National Post catches wind of Ontario Buddhist retreat controversy

Buddhism in Canada Buddhist community Eco Action Environmental Issues Ontario Retreats

Cham Shan Temple is planning a quartet of Buddhist retreat centres in the Kawartha Lakes area, modelled after the four sacred Buddhist mountains of China. They have purchased huge tracts of land for the purpose, and plan to spend tens of millions of dollars on development and construction.

Here’s a link to an earlier article we wrote in 2011, with some details about Wutaishan, their first phase of the project.

Along the way, they discovered the Ontario government is planning a large wind farm near their property and they (along with various local advocacy groups) have been engaged in a conflict with the government ever since.

Articles ran in various smaller local media outlets, (as noted in this previous Sumeru post from October 2013 and this Sumeru post from November 2013 and this Sumeru post from December 2013).

Now the National Post has picked up the Buddhist retreat controversy story. Must have been a slow news week!

Here is an article they published on February 18, including a rendering of what the Cham Shan retreat will look like:

The headline is rather misleading, since the retreat is not in jeopardy. No previous news reports have suggested that Cham Shan is not going to cancel the project and sell the land if the wind farm plan goes through.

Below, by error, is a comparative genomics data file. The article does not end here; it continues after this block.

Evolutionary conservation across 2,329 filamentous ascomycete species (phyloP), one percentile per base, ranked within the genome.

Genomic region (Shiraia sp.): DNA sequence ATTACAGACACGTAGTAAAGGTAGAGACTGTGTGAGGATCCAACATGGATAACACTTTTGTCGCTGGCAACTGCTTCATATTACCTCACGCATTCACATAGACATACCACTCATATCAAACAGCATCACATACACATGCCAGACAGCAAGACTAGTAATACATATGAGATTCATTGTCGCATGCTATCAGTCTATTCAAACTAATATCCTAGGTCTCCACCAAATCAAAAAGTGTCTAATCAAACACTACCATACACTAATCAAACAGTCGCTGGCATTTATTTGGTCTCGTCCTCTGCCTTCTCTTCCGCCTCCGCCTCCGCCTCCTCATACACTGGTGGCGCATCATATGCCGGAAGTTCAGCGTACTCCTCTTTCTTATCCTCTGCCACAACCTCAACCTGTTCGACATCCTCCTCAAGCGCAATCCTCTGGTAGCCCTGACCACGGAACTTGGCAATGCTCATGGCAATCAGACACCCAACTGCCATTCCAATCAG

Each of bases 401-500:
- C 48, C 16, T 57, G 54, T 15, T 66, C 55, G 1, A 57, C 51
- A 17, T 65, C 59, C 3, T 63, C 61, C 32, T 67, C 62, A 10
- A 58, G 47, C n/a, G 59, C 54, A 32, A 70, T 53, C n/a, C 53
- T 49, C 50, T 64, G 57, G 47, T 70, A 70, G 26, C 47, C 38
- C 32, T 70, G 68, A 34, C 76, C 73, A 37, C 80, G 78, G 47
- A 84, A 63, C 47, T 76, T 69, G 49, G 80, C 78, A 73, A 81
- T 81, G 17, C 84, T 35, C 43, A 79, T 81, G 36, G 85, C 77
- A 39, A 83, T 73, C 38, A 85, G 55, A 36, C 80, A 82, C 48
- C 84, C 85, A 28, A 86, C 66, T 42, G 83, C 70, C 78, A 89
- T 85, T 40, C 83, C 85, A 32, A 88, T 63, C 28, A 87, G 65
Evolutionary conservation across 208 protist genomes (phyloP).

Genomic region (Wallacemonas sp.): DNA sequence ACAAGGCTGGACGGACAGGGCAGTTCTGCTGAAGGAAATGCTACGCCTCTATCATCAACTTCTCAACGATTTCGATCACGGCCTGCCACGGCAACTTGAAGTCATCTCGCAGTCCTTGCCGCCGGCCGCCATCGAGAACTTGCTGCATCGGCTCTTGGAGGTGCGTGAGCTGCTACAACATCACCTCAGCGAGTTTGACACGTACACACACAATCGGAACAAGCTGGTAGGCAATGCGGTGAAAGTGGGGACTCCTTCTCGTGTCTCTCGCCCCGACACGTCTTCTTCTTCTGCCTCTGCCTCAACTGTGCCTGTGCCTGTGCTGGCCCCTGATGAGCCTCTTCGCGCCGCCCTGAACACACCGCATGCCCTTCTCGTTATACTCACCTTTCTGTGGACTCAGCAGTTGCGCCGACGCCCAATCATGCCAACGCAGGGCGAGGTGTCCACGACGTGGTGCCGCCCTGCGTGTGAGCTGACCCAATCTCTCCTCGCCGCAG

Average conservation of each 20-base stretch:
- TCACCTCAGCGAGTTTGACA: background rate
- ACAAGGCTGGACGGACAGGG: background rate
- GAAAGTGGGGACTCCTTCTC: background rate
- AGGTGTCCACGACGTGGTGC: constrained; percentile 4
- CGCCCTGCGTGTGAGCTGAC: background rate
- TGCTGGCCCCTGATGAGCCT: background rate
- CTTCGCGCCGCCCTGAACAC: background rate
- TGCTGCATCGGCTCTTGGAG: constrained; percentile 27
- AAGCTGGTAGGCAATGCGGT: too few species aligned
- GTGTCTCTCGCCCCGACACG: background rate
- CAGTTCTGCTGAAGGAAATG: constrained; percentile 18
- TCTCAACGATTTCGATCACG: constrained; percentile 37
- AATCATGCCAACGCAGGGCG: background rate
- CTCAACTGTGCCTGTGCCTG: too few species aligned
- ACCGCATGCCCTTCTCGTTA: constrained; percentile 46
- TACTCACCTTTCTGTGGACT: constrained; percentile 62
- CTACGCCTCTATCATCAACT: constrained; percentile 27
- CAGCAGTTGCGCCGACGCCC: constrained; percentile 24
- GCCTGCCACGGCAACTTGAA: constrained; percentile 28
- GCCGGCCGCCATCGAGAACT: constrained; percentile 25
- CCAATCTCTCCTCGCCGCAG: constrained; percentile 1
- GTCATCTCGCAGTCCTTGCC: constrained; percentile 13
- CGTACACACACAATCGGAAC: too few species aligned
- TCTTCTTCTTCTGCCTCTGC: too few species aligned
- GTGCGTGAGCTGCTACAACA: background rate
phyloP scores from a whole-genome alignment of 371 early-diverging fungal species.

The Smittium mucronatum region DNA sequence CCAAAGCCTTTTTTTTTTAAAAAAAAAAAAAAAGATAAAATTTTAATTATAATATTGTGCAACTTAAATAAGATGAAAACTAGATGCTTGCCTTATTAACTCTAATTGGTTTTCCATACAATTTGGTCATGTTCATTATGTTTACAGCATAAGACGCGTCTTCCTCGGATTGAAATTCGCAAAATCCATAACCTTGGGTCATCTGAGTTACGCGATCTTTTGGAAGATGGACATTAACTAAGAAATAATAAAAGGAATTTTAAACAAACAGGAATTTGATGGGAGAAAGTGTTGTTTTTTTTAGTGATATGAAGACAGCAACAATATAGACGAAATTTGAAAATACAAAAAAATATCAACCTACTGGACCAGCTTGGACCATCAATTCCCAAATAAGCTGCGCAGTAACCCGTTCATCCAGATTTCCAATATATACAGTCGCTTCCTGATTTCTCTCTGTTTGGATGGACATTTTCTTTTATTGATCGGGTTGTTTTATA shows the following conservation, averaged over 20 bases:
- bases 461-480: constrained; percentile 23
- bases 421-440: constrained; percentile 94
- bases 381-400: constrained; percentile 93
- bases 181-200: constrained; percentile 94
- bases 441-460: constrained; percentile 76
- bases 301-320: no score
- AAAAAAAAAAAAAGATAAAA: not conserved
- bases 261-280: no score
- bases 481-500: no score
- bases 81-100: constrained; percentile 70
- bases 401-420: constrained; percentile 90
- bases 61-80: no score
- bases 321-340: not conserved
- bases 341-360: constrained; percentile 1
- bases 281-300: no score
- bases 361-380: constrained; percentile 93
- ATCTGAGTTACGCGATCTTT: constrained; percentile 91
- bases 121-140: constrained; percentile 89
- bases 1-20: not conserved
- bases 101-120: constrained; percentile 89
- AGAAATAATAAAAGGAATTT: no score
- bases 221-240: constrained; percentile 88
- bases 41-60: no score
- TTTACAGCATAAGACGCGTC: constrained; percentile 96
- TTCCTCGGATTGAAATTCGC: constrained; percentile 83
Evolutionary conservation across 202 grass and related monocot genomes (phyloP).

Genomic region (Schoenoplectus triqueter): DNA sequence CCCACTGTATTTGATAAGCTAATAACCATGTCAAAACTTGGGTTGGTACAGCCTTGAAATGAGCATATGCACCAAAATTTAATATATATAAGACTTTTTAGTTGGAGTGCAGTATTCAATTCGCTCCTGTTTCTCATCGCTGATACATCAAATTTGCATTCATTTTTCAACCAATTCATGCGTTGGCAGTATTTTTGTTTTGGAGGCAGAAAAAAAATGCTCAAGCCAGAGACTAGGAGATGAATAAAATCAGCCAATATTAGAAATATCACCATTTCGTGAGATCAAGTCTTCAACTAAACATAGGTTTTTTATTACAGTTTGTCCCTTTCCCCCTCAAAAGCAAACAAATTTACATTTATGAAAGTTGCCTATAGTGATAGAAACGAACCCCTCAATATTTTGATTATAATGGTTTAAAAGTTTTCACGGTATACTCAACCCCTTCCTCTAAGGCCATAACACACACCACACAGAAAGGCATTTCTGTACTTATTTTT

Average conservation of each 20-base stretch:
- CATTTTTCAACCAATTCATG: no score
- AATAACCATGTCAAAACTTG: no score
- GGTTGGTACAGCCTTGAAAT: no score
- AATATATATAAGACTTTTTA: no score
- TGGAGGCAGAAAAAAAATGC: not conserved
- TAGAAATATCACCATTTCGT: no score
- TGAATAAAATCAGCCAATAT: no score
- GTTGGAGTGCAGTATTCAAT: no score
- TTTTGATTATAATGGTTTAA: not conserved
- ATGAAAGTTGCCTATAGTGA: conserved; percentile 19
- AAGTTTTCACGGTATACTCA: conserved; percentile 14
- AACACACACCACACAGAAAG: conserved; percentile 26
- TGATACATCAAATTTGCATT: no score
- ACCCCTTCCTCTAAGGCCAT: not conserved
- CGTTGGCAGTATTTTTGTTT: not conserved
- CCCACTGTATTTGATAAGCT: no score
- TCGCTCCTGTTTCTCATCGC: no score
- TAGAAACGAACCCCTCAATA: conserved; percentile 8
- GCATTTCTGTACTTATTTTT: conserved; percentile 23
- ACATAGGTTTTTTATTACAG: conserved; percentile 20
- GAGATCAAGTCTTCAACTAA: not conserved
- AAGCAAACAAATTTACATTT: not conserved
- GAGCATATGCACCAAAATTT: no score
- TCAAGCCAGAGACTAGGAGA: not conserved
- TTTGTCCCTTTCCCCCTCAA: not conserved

This is the essential dilemma: If Ontario does not make serious, large-scale moves into green energy generation, we are doomed to continue using nuclear, coal and gas-fired plants, which are horrible for us in so many ways. People should be applauding and encouraging green energy plans, not burying their heads in the sand or saying “Not In My Back Yard.”

It’s not a valid argument for Cham Shan to say a wind farm lowers the value of their property, since they have no intention of ever selling it. So they must be basing their resistance on assumptions that a wind farm will somehow detract from the spiritual atmosphere of their retreat centre(s). Personally, I feel if I were there, the sight of windmills would be very uplifting and I would be very grateful that they exist.

On the other hand, the Ontario government’s development of wind power has been spotty with some very foolish and costly false starts, they have failed to explore more advanced wind technology options, and they have handled community push-back in a clumsy, heavy-handed way.

There’s good and bad there (as Dogen said, life is one mistake after another), but on balance, I think the public good of a wind farm takes precedence. Sorry, Cham Shan. I love you but finding a better way to care for our planet is in sync with the Dharma.

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